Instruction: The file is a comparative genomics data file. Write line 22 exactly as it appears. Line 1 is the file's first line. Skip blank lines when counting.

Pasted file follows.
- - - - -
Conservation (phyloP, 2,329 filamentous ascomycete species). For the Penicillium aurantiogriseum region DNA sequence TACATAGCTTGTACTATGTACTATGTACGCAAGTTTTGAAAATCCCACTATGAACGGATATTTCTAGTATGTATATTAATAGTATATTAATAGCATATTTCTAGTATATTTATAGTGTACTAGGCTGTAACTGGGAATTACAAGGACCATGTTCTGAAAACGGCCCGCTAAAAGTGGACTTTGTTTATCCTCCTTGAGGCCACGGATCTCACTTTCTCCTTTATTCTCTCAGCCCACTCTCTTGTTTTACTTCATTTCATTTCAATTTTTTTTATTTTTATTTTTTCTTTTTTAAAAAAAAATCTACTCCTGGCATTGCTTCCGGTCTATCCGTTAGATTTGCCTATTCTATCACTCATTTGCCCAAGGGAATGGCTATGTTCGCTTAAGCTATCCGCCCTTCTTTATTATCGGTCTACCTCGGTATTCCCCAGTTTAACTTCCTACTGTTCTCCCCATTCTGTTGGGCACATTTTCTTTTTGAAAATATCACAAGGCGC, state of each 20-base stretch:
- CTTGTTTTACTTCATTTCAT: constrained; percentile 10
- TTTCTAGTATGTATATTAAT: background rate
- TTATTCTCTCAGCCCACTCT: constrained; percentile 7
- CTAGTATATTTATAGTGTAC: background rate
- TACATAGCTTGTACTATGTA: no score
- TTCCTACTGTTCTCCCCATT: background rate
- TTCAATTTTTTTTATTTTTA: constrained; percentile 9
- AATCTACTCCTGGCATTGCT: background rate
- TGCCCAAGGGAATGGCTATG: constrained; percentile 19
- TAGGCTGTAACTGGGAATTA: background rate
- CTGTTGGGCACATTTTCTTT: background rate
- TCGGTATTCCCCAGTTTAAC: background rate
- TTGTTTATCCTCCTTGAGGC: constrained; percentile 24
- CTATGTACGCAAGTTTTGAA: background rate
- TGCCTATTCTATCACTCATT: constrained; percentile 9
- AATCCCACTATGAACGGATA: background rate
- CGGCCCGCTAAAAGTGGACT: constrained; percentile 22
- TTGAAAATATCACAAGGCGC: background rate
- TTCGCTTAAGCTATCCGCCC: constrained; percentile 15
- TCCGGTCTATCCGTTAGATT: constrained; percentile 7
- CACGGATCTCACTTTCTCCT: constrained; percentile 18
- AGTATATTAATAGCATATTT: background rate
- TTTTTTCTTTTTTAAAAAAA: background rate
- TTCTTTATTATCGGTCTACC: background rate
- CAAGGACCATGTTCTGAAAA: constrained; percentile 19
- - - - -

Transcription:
- CACGGATCTCACTTTCTCCT: constrained; percentile 18